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AI in schools: Benefits outweigh risks, says Saudi Arabia’s Minister of Education, H.E. Yousef Al Benyan


Yousef Abdullah Al-Benyan speaks

H.E. Yousef Abdullah Al-Benyan was the former chief executive officer of Saudi Basic Industries Corp. (SABIC) Qilai Shen/Bloomberg via Getty Images

Saudi Arabia’s Minister of Education, H.E. Yousef Al Benyan, has urged the global education community to embrace the potential of artificial intelligence (AI) in schools, emphasizing the importance of equipping teachers with digital knowledge and addressing concerns related to cybersecurity.

Speaking at the Global Cybersecurity Forum in Riyadh on Wednesday, he stressed that fear should not hinder the adoption of AI in education, as the benefits far outweigh the risks.

With schools around the world all grappling with how to use AI, Al Benyan told the audience: “We need to recognize that you cannot have an education system above the quality of your teachers. So I think it’s very important that the teachers are the foundation for any success in any education system.”

Al Benyan, who was CEO of the Saudi chemical manufacturing company SABIC before taking up his role in government, stressed that teachers must be digitally equipped with the knowledge to effectively educate current and future generations. This includes a deep understanding of AI and its applications, as well as cybersecurity measures.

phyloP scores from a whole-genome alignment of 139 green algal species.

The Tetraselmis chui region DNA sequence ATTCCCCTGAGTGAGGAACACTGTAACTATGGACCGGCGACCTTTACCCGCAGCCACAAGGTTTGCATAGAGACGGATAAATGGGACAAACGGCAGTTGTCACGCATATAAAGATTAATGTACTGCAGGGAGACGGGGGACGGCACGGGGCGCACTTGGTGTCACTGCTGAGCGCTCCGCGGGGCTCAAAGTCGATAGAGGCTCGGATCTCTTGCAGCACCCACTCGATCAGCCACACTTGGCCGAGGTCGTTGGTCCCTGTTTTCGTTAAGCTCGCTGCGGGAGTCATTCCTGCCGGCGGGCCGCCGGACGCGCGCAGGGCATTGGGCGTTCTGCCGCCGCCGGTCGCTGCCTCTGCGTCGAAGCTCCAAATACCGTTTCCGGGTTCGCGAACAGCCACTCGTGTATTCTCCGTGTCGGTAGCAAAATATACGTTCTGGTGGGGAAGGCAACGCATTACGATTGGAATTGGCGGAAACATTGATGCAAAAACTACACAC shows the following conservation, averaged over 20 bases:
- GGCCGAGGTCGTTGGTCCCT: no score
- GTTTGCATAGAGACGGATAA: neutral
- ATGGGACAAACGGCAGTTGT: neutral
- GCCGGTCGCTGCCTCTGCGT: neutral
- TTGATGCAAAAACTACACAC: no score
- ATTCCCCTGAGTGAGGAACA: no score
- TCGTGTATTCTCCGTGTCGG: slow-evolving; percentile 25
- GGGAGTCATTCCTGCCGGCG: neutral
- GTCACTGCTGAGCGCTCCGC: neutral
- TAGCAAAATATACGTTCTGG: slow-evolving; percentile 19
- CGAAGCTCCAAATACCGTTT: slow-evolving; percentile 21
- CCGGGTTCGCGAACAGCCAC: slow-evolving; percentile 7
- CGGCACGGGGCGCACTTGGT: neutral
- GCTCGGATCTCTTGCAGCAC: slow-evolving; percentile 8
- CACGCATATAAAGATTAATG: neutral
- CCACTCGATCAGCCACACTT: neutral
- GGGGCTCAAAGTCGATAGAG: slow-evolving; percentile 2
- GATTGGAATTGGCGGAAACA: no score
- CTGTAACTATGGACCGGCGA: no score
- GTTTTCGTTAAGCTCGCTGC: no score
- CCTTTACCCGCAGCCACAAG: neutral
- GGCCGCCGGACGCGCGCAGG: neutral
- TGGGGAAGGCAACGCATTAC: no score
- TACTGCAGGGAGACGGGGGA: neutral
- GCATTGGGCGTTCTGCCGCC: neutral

“People are sometimes cautious about using AI,” he said.

“But let’s remember, any new technology has its own risk. But as of today, I think we have a very strong technology that will allow teachers to enhance their skill set and research using AI in a safe way.”

Al Benyan, who ranked seventh on the list of the Middle East’s most powerful CEOs in 2021, drew a parallel between embracing AI in education and making decisions in the corporate world, stating: “One thing I learned from business is if you wait to check all the boxes, you will lose the opportunities. You need to calculate your risk and move on.”

While emphasizing the importance of seizing the AI opportunity, the minister also called for caution, particularly in addressing the ethical and values-related aspects of AI in education.

He noted: “We need to be cautious about the implications. From my conversations with global leaders, the issue on AI is not the functionality; the issue is over ethics and values. How can we ethically leverage AI, and how can we create a stronger platform to manage the risk of AI?”

Biden’s executive AI order

The Saudi education minister’s comments come on the back of U.S. President Joe Biden signing an executive order directing his administration to facilitate the integration of AI-driven educational tools, including personalized tutoring technology, into the nation’s education system.

The first action of its kind for the U.S. government represents “the strongest set of actions any government in the world has ever taken on AI safety, security, and trust,” White House deputy chief of staff Bruce Reed said in a statement.

In a recent poll, 49% of parents didn’t think their child’s school was ready for AI tools in education. However, more than two-thirds of parents in the National Parents Union survey of 1,515 respondents see the benefits of AI in schools as outweighing or equal to the drawbacks.

Editor’s note: Fortune was a media partner at the Global Cybersecurity Forum, which provided travel and accommodation for the reporter.



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Leah Sirama
Leah Sirama
Leah Sirama, a lifelong enthusiast of Artificial Intelligence, has been exploring technology and the digital realm since childhood. Known for his creative thinking, he's dedicated to improving AI experiences for all, making him a respected figure in the field. His passion, curiosity, and creativity drive advancements in the AI world.
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